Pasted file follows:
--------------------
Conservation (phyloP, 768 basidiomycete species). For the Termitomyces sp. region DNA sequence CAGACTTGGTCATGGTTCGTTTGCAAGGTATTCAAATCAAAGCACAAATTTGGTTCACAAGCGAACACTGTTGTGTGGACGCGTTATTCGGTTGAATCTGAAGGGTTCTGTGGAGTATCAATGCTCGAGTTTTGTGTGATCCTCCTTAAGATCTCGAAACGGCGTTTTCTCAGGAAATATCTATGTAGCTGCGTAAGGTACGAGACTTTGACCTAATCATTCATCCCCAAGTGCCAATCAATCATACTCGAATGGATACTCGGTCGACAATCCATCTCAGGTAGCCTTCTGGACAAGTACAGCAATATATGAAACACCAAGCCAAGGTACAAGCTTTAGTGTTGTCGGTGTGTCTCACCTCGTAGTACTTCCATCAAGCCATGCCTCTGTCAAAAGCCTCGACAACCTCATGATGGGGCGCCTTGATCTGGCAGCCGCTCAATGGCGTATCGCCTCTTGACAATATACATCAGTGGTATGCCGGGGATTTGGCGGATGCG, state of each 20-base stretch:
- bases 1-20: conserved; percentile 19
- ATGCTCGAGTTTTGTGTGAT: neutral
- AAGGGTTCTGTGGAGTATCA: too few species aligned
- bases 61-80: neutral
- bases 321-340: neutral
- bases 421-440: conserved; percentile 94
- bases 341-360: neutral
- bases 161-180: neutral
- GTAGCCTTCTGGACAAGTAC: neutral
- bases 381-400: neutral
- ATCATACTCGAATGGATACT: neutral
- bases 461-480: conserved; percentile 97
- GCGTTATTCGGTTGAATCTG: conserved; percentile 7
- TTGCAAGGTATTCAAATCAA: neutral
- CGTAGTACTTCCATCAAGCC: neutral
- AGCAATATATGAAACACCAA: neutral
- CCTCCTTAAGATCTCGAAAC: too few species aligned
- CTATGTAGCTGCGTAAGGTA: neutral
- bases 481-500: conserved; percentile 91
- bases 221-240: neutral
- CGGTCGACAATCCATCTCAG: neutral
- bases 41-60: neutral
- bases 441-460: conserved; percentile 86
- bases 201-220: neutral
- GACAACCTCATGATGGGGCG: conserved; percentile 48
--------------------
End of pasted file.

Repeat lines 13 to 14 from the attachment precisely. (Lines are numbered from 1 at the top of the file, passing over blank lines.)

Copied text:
- bases 461-480: conserved; percentile 97
- GCGTTATTCGGTTGAATCTG: conserved; percentile 7